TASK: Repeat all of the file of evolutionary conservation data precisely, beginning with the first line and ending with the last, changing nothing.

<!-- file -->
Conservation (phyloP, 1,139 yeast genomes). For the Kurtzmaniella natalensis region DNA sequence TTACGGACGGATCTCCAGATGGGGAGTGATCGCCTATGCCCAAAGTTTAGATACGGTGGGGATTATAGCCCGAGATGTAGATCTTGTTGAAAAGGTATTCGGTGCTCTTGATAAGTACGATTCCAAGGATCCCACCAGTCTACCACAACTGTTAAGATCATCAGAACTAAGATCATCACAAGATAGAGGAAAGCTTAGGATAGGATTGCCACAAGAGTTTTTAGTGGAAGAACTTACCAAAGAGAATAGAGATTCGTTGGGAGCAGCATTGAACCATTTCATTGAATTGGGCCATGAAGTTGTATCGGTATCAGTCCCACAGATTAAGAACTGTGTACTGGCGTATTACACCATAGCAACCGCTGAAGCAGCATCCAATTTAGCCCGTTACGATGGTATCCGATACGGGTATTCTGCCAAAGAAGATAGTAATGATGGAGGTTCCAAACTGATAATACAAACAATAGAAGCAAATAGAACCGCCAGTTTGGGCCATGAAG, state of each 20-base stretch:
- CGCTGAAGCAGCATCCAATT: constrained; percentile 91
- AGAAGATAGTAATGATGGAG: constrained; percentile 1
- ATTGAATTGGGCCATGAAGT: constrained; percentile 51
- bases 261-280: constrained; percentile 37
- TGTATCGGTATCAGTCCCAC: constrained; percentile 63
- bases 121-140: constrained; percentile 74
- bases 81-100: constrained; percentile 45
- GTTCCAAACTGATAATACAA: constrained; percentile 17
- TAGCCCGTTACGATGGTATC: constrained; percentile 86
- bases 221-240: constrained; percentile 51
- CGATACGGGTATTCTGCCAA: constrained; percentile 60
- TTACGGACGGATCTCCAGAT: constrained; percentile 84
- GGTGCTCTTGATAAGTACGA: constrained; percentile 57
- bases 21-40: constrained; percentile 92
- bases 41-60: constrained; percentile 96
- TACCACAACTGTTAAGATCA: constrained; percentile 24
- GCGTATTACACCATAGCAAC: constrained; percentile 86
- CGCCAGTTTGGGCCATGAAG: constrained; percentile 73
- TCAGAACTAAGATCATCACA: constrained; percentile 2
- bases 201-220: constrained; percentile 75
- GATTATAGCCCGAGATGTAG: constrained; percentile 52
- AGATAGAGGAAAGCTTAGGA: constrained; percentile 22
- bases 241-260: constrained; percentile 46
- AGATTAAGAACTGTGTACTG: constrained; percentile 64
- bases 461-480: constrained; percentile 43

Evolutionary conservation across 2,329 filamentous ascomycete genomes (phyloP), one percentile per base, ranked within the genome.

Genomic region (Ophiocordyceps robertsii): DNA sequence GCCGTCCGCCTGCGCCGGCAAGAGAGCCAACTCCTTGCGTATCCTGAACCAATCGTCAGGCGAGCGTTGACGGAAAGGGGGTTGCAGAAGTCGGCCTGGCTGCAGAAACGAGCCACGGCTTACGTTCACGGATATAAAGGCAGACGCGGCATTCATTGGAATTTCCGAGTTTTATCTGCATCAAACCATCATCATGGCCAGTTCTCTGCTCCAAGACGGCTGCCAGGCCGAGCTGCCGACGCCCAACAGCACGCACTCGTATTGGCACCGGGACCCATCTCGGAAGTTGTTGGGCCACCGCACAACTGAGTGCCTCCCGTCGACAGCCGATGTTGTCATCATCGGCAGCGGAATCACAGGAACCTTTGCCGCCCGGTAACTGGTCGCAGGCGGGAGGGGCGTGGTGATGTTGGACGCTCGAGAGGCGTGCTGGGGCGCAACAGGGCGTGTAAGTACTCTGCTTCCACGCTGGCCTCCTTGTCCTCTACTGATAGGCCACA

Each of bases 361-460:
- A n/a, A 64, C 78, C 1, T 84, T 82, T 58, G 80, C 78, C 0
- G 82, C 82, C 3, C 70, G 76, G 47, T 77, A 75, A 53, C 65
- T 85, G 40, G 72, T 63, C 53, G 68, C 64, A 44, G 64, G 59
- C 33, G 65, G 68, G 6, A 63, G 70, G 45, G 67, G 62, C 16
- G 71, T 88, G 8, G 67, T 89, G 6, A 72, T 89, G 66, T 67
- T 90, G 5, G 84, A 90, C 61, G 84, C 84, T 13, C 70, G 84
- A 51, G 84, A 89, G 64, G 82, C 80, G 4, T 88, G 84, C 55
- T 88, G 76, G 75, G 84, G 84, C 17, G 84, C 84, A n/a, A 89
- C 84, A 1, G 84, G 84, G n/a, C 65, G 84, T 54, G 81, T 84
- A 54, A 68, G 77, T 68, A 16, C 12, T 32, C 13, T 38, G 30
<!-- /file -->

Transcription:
Conservation (phyloP, 1,139 yeast genomes). For the Kurtzmaniella natalensis region DNA sequence TTACGGACGGATCTCCAGATGGGGAGTGATCGCCTATGCCCAAAGTTTAGATACGGTGGGGATTATAGCCCGAGATGTAGATCTTGTTGAAAAGGTATTCGGTGCTCTTGATAAGTACGATTCCAAGGATCCCACCAGTCTACCACAACTGTTAAGATCATCAGAACTAAGATCATCACAAGATAGAGGAAAGCTTAGGATAGGATTGCCACAAGAGTTTTTAGTGGAAGAACTTACCAAAGAGAATAGAGATTCGTTGGGAGCAGCATTGAACCATTTCATTGAATTGGGCCATGAAGTTGTATCGGTATCAGTCCCACAGATTAAGAACTGTGTACTGGCGTATTACACCATAGCAACCGCTGAAGCAGCATCCAATTTAGCCCGTTACGATGGTATCCGATACGGGTATTCTGCCAAAGAAGATAGTAATGATGGAGGTTCCAAACTGATAATACAAACAATAGAAGCAAATAGAACCGCCAGTTTGGGCCATGAAG, state of each 20-base stretch:
- CGCTGAAGCAGCATCCAATT: constrained; percentile 91
- AGAAGATAGTAATGATGGAG: constrained; percentile 1
- ATTGAATTGGGCCATGAAGT: constrained; percentile 51
- bases 261-280: constrained; percentile 37
- TGTATCGGTATCAGTCCCAC: constrained; percentile 63
- bases 121-140: constrained; percentile 74
- bases 81-100: constrained; percentile 45
- GTTCCAAACTGATAATACAA: constrained; percentile 17
- TAGCCCGTTACGATGGTATC: constrained; percentile 86
- bases 221-240: constrained; percentile 51
- CGATACGGGTATTCTGCCAA: constrained; percentile 60
- TTACGGACGGATCTCCAGAT: constrained; percentile 84
- GGTGCTCTTGATAAGTACGA: constrained; percentile 57
- bases 21-40: constrained; percentile 92
- bases 41-60: constrained; percentile 96
- TACCACAACTGTTAAGATCA: constrained; percentile 24
- GCGTATTACACCATAGCAAC: constrained; percentile 86
- CGCCAGTTTGGGCCATGAAG: constrained; percentile 73
- TCAGAACTAAGATCATCACA: constrained; percentile 2
- bases 201-220: constrained; percentile 75
- GATTATAGCCCGAGATGTAG: constrained; percentile 52
- AGATAGAGGAAAGCTTAGGA: constrained; percentile 22
- bases 241-260: constrained; percentile 46
- AGATTAAGAACTGTGTACTG: constrained; percentile 64
- bases 461-480: constrained; percentile 43

Evolutionary conservation across 2,329 filamentous ascomycete genomes (phyloP), one percentile per base, ranked within the genome.

Genomic region (Ophiocordyceps robertsii): DNA sequence GCCGTCCGCCTGCGCCGGCAAGAGAGCCAACTCCTTGCGTATCCTGAACCAATCGTCAGGCGAGCGTTGACGGAAAGGGGGTTGCAGAAGTCGGCCTGGCTGCAGAAACGAGCCACGGCTTACGTTCACGGATATAAAGGCAGACGCGGCATTCATTGGAATTTCCGAGTTTTATCTGCATCAAACCATCATCATGGCCAGTTCTCTGCTCCAAGACGGCTGCCAGGCCGAGCTGCCGACGCCCAACAGCACGCACTCGTATTGGCACCGGGACCCATCTCGGAAGTTGTTGGGCCACCGCACAACTGAGTGCCTCCCGTCGACAGCCGATGTTGTCATCATCGGCAGCGGAATCACAGGAACCTTTGCCGCCCGGTAACTGGTCGCAGGCGGGAGGGGCGTGGTGATGTTGGACGCTCGAGAGGCGTGCTGGGGCGCAACAGGGCGTGTAAGTACTCTGCTTCCACGCTGGCCTCCTTGTCCTCTACTGATAGGCCACA

Each of bases 361-460:
- A n/a, A 64, C 78, C 1, T 84, T 82, T 58, G 80, C 78, C 0
- G 82, C 82, C 3, C 70, G 76, G 47, T 77, A 75, A 53, C 65
- T 85, G 40, G 72, T 63, C 53, G 68, C 64, A 44, G 64, G 59
- C 33, G 65, G 68, G 6, A 63, G 70, G 45, G 67, G 62, C 16
- G 71, T 88, G 8, G 67, T 89, G 6, A 72, T 89, G 66, T 67
- T 90, G 5, G 84, A 90, C 61, G 84, C 84, T 13, C 70, G 84
- A 51, G 84, A 89, G 64, G 82, C 80, G 4, T 88, G 84, C 55
- T 88, G 76, G 75, G 84, G 84, C 17, G 84, C 84, A n/a, A 89
- C 84, A 1, G 84, G 84, G n/a, C 65, G 84, T 54, G 81, T 84
- A 54, A 68, G 77, T 68, A 16, C 12, T 32, C 13, T 38, G 30